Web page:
Social media doesn’t have to take over your life. Let it be a tool that helps you do more with the words God’s given you to share.

[Click to Tweet] When you use social media as a tool, it doesn’t have to take over your life. Guest post by Kristen Hogrefe, author and teacher.


Kristen Hogrefe

Kristen Hogrefe is a Florida girl who says yes to most adventures involving sunshine and prefers to start her day with Jesus and coffee. She is a multi-published novelist of young adult fiction, including The Rogues trilogy (Write Integrity Press) and Wings of the Dawn trilogy. A life-long learner, she also has a heart for teaching and speaking in academic settings, professional conferences, and at Serious Writer Academy, a program designed to help writers develop their craft and platforms. You can find her blogging at KristenHogrefe.com where she challenges young adults and the young at heart to think truthfully and live daringly.


Freedom costs more than Portia wants to pay, but revolutions run on sacrifice … and blood.

THE REVOLUTIONARY

Three months a satellite prisoner, Portia wonders if the Brotherhood has left her to die—until she plunges into the domain of a smuggler contacted by her brother. But her rescue comes with a price tag, and now, she must forfeit her identity to act as a spy. She learns that her enemies want the Dome to approve mass satellite executions, though no one knows why. Worse, they’re using her friend Luther, now a Court Citizen intern, to sign the short-term orders. She wants to confide in Luther, but can she still trust him with the company he keeps?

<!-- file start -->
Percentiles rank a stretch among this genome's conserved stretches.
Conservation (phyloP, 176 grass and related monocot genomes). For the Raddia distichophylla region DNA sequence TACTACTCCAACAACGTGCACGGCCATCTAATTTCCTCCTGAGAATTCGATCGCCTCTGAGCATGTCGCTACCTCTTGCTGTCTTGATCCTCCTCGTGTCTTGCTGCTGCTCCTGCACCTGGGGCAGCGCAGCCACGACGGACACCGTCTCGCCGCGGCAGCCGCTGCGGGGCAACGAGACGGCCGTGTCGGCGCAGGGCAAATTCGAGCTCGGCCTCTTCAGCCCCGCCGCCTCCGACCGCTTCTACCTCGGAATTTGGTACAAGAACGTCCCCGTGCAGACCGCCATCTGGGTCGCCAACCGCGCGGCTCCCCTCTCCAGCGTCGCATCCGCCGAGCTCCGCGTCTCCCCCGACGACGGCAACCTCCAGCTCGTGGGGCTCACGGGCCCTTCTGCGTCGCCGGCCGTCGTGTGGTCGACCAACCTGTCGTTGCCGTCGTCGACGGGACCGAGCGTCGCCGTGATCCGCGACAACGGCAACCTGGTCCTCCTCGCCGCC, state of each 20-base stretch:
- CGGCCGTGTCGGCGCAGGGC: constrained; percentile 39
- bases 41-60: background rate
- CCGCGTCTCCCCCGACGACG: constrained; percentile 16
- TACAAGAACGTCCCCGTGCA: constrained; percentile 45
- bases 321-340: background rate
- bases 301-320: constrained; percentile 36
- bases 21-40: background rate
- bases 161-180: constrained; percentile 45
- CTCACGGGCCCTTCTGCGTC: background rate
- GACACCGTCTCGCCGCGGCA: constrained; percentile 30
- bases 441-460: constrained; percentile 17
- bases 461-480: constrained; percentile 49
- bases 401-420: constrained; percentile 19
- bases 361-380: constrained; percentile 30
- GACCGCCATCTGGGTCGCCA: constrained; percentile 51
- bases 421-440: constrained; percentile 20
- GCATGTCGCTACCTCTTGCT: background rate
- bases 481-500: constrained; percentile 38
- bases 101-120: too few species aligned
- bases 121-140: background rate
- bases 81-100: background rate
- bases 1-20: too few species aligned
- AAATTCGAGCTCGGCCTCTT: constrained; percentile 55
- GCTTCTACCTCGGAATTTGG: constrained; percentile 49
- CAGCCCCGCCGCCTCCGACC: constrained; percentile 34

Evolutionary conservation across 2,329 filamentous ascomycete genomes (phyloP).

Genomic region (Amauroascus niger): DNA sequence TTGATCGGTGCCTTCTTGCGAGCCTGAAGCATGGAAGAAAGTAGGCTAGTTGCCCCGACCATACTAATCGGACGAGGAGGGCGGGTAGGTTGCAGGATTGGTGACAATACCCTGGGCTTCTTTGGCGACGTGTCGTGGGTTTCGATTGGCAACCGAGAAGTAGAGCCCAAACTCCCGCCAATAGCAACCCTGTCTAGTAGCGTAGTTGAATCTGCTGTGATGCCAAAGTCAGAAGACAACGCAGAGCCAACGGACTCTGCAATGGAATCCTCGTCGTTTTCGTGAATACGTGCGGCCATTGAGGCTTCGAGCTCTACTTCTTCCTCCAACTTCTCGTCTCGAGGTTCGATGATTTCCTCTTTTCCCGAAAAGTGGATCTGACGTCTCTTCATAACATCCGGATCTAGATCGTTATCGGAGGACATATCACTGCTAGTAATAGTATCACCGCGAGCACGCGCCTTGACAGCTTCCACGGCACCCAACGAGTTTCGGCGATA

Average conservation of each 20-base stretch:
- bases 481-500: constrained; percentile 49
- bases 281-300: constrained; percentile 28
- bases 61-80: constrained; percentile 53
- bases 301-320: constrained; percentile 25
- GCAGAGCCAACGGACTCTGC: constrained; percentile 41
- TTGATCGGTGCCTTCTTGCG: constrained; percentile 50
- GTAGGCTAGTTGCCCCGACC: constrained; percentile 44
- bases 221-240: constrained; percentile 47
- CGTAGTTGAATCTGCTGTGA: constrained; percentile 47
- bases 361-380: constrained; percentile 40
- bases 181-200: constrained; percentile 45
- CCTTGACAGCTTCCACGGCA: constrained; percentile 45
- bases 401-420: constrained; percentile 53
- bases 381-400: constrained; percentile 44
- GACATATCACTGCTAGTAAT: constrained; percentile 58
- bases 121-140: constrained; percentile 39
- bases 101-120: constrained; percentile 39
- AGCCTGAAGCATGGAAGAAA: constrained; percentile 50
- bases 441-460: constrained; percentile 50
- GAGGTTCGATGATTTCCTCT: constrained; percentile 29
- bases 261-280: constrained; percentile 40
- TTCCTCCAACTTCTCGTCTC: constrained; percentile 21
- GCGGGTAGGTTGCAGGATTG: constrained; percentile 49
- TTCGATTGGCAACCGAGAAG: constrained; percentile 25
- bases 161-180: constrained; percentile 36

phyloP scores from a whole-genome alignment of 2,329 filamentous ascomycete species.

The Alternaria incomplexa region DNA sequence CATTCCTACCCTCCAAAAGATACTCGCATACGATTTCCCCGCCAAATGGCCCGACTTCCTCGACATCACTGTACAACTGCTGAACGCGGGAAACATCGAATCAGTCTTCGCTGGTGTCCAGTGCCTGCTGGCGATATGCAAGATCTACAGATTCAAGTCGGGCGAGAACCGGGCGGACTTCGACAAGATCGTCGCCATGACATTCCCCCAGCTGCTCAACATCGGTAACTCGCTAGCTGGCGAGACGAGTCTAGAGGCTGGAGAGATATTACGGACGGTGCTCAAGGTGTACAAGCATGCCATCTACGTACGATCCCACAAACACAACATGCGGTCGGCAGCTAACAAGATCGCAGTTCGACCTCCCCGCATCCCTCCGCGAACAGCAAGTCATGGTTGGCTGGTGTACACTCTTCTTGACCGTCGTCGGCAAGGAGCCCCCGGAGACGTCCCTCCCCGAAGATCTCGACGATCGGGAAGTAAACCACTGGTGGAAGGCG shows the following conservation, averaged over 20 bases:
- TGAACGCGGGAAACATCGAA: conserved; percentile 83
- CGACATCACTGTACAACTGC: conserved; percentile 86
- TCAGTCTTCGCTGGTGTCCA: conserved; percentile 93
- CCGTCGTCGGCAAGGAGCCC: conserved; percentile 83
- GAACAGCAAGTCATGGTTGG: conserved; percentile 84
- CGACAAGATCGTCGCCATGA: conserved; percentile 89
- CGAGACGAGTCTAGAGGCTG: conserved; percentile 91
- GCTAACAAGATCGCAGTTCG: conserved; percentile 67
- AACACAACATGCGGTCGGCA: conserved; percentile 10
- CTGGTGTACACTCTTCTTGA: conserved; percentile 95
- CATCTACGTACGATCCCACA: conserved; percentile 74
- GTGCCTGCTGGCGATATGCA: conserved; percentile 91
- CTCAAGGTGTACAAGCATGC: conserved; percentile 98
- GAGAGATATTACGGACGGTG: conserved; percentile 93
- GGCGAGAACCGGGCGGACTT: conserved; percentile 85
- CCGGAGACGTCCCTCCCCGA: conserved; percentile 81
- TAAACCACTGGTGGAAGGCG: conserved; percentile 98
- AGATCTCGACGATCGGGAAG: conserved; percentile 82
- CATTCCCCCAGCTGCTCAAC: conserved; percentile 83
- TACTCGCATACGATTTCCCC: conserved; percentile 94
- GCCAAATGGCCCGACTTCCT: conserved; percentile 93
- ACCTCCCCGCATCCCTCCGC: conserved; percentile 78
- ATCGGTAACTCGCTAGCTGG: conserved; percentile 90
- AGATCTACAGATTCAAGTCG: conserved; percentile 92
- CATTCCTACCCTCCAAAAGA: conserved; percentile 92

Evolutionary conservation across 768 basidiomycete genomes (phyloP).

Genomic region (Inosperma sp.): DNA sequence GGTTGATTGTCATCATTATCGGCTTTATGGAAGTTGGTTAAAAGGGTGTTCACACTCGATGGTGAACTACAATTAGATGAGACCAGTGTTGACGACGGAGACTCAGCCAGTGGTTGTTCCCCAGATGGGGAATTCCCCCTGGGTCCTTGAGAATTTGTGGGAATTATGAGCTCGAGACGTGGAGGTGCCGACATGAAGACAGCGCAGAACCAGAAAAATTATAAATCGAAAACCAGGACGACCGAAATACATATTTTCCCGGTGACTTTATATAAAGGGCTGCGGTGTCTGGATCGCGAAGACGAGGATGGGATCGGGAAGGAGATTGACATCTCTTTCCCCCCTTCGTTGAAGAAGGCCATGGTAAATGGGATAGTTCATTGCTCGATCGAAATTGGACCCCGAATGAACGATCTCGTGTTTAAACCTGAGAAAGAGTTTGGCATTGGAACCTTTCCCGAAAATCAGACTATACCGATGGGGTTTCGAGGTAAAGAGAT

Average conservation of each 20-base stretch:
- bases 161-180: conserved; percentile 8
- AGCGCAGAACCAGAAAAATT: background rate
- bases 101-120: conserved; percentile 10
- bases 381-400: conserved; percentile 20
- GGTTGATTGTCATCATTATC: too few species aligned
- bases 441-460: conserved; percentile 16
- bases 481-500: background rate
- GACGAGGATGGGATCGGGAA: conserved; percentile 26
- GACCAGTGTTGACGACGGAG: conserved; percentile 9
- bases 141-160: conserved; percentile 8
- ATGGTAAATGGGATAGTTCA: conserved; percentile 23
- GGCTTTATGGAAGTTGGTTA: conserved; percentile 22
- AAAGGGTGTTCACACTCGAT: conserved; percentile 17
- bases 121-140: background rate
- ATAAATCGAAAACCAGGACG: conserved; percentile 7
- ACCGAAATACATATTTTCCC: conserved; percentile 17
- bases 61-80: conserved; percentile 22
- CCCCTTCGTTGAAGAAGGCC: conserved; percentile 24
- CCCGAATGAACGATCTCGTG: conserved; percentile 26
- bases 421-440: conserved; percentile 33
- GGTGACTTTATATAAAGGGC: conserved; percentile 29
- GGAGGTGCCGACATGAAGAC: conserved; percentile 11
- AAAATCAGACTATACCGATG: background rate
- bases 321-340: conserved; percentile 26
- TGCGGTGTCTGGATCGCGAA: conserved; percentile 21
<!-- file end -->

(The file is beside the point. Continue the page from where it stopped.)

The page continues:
Plagued by shadows and guilt for leaving her protector Gath behind on the satellite, Portia must find a way, not only to rescue him and the other prisoners, but also to destroy the slave camps once and for all.

3 Questions Wednesday with Kristen Hogrefe

Welcome to 3 Questions Wednesday, Kristen.

Tell us a little about yourself and your latest release:

Kristen Hogrefe

My goal as a fiction writer is to make readers feel something and let them experience make-believe worlds that mirror the truths of their own. I think each reader’s takeaway will be different, but I’ve woven several themes into the story that explore topics like identity, guilt, fear, and second chances. Ultimately, I want the reader to realize that no matter what they’re facing, they can have hope.